Fort Kochi exudes a certain romanticism, maybe it is the beauty of the Arabian sea neighbouring it, or the old narrow lanes that are constantly jostling for a place with the new. It is the amalgamation of many elements that lends Fort Kochi its distinctiveness. No wonder then that one of the biggest art festivals of India, the Kochi Biennale is held here. The Kochi Biennale Foundation (KBF) is a non-profit charitable organisation that aims to promote art and culture in India, and one of their numerous initiatives include hosting the Kochi Muziris Biennale. The Biennale that usually lasts for three months  – December to March – comprises the artworks of some of the world’s best artists. One of the principle functions of the Biennale is to allow public access to contemporary international and Indian art. Artists from various parts of the world including Iran, Russia, Bangladesh, and Lebanon, among others, are invited to showcase their work, many of which are both informative and emotional in their presentation.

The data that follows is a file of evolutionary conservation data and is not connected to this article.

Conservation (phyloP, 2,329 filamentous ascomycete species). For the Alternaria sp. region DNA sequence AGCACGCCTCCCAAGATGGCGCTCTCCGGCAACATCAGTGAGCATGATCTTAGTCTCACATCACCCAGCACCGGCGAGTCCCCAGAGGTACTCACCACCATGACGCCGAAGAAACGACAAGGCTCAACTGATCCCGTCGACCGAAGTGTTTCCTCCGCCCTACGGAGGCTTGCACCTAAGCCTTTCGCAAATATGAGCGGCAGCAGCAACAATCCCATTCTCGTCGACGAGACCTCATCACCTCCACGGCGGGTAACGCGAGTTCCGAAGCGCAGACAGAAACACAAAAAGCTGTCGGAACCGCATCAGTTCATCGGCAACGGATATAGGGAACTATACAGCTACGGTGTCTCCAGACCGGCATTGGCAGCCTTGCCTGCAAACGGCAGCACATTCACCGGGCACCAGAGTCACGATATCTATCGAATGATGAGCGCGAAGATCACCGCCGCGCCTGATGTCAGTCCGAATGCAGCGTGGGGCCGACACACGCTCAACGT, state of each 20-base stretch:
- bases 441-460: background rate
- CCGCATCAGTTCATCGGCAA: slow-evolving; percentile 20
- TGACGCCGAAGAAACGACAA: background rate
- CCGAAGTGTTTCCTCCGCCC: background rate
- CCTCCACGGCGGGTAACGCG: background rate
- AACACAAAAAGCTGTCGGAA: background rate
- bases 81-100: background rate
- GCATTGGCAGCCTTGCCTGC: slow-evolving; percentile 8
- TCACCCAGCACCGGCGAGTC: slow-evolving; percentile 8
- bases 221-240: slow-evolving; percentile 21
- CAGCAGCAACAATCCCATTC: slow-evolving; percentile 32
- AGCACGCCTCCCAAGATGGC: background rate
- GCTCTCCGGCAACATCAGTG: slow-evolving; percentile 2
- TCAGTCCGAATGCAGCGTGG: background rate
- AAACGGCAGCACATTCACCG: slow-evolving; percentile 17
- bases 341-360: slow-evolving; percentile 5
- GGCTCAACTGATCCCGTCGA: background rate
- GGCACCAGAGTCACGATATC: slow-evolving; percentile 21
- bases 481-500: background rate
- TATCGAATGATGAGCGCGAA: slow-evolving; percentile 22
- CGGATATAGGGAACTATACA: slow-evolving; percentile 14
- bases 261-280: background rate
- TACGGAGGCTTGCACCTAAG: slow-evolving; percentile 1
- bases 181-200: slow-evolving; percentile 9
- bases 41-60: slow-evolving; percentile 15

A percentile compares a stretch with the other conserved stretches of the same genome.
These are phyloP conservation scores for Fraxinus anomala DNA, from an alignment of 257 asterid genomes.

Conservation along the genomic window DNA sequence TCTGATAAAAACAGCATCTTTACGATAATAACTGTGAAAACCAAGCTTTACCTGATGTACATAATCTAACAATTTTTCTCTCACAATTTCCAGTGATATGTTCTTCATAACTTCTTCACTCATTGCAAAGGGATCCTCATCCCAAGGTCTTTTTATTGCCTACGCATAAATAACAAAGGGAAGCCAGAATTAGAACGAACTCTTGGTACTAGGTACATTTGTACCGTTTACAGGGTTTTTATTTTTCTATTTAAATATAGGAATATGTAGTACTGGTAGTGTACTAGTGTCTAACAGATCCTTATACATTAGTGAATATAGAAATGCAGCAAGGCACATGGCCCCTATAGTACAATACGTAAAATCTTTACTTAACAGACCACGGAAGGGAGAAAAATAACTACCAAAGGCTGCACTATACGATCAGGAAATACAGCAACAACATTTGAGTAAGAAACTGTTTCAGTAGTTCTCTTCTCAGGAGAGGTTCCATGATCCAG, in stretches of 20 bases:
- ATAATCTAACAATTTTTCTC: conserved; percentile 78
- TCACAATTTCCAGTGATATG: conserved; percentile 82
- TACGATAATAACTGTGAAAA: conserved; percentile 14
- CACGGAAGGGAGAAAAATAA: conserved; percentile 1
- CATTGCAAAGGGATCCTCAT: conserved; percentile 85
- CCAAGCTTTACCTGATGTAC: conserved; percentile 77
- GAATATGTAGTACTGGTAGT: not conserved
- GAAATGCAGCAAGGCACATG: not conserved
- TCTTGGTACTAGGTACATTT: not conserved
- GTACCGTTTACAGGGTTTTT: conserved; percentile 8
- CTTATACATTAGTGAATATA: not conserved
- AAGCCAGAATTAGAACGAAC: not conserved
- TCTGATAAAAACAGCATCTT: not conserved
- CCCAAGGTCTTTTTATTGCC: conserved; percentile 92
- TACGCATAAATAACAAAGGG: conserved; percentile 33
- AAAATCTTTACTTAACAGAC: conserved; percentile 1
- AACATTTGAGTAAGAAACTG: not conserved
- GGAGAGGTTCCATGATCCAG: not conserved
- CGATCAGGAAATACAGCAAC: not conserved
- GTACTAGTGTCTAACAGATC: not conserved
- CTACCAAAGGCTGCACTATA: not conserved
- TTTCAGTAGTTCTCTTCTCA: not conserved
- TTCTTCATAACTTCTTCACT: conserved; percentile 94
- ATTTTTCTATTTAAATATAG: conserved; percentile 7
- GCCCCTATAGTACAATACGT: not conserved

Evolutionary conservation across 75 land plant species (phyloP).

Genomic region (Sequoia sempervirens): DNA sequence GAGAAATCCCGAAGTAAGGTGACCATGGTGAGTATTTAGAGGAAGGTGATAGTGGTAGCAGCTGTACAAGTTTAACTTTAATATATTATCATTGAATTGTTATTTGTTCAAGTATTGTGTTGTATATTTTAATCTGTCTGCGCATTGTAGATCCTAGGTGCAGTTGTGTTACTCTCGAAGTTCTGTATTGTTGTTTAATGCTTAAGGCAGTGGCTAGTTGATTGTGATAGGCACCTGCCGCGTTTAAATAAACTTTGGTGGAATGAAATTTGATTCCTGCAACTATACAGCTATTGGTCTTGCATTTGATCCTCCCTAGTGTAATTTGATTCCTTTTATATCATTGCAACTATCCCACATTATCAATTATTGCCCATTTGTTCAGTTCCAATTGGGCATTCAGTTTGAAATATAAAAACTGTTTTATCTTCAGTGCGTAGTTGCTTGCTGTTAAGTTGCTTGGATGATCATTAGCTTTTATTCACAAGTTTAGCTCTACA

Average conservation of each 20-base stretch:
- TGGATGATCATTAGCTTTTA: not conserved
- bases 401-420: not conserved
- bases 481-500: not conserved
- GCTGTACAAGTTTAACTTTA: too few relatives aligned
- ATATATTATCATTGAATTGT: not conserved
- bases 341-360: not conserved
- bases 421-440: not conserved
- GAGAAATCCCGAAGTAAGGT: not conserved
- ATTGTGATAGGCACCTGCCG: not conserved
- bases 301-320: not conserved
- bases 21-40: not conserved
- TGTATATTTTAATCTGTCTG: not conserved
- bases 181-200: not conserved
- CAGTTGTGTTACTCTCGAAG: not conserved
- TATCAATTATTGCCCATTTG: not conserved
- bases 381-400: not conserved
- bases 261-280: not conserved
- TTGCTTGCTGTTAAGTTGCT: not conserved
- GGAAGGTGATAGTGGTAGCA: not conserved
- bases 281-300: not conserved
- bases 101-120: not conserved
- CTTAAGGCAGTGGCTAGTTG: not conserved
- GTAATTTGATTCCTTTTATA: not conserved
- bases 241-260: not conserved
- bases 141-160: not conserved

This edition of Kochi Biennale saw the presence of artists like Sunil Padwal who used old scrap papers and documents to make lovely pieces of art. On display was his rendition of Mumbai, which beautifully captured the daily struggles of living in the metropolis. Another artist capturing many an eyeball was P.K Sadanand, from Kerala, who is known for reviving and restoring mural paintings. His artwork, a painting that covers an entire wall started and ended with the festival. One of the most striking works belonged to AES+F, a group of five Russian artists who gave a new yet extremely creepy twist to the concept of death.
The Kochi Biennale is indeed a place that is incomparable in its content and presentation. 
Here’s a sneak peak into one of India’s most loved art festivals. 


  1. Beautiful and thoughtful way of putting across Biennale and what it stands for in the changing world of art scenes and that too in layman’s words.


Please enter your comment!
Please enter your name here